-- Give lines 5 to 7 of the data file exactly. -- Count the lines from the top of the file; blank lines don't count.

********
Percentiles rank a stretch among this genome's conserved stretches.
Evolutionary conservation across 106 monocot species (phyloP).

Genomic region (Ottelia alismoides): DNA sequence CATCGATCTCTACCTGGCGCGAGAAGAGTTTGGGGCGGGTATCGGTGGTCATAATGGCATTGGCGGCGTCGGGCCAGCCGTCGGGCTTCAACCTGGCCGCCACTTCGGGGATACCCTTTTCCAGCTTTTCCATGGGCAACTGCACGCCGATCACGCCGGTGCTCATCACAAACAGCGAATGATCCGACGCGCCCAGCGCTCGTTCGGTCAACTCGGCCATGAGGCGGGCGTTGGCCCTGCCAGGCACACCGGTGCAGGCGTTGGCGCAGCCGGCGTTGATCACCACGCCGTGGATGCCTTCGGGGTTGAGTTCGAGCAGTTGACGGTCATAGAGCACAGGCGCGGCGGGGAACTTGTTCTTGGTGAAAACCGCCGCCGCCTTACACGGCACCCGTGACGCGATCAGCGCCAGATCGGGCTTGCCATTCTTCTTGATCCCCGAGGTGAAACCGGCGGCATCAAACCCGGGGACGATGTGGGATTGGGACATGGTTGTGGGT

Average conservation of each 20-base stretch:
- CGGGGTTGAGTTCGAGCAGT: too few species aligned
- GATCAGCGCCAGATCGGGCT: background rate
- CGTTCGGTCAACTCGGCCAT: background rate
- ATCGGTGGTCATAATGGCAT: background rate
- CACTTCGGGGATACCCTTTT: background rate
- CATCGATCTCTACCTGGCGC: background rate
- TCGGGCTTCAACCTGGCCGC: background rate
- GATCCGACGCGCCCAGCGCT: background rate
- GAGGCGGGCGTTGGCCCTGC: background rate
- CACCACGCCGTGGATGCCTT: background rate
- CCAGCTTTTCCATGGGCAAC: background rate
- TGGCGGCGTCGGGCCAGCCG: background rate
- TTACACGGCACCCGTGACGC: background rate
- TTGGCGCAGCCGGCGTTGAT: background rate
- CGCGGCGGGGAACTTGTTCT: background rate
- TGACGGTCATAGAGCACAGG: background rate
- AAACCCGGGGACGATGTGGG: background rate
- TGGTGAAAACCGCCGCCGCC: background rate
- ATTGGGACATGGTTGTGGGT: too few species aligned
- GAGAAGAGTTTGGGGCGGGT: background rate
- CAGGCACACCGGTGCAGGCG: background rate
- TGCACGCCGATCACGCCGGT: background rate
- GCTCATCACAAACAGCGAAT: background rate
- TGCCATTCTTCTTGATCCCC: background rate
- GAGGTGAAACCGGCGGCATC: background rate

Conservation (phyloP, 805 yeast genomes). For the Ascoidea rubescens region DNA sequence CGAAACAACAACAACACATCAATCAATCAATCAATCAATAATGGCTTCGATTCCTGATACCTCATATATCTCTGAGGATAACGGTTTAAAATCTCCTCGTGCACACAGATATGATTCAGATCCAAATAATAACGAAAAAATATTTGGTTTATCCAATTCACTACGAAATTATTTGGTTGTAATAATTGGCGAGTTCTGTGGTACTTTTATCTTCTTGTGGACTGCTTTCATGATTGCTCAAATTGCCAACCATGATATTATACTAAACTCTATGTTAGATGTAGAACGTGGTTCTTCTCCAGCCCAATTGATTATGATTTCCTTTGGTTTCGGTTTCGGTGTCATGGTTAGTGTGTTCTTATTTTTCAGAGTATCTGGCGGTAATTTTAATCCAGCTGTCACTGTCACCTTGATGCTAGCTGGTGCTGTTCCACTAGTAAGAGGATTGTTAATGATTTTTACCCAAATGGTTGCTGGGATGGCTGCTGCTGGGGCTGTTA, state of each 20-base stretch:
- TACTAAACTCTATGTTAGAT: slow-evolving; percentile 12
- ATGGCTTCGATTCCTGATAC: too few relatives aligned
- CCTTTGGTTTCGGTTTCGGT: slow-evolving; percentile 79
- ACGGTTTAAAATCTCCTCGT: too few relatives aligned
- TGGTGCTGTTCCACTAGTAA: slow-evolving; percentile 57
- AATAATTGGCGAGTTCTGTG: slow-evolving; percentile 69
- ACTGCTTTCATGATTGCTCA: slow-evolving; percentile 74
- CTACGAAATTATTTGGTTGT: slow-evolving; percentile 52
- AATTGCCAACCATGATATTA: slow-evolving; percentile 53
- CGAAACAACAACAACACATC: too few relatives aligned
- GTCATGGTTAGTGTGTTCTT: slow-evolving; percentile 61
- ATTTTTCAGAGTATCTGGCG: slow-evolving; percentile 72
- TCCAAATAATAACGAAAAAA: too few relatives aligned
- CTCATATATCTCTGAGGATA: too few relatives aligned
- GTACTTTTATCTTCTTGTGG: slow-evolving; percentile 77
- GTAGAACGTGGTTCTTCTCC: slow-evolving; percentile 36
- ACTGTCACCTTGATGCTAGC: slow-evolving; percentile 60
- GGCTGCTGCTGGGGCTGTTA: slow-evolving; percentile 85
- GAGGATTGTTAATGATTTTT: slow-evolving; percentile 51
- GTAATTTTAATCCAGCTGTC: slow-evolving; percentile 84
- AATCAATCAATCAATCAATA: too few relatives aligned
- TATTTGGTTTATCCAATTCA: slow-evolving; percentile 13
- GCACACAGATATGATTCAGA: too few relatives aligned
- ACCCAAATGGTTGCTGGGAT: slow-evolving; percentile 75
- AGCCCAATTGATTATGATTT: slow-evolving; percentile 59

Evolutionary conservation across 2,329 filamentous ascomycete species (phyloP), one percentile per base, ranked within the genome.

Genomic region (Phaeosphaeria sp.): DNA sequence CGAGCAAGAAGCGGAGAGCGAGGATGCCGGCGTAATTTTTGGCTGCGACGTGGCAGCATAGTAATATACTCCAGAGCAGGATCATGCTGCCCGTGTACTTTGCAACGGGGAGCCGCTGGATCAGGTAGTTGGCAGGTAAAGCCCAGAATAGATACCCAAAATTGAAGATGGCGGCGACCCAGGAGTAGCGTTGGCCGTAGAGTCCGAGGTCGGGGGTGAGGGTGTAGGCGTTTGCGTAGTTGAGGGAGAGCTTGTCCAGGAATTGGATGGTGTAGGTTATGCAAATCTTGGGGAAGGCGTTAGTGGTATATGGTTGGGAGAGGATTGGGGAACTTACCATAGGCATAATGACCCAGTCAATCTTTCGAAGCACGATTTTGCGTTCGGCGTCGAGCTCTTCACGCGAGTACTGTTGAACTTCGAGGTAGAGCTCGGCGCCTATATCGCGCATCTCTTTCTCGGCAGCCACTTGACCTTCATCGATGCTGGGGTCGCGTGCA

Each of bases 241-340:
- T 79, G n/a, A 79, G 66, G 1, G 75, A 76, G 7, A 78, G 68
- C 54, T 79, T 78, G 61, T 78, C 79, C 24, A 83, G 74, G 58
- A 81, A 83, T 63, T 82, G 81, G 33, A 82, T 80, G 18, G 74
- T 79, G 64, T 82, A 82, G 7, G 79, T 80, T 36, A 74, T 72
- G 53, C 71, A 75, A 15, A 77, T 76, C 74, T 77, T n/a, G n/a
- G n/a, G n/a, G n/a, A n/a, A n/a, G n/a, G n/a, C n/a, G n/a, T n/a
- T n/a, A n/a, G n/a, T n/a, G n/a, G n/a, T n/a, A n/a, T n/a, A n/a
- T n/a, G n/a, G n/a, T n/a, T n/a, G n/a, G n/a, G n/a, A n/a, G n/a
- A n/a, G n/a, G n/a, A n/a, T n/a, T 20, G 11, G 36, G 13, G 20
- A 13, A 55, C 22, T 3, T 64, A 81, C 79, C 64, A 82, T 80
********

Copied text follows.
- CGGGGTTGAGTTCGAGCAGT: too few species aligned
- GATCAGCGCCAGATCGGGCT: background rate
- CGTTCGGTCAACTCGGCCAT: background rate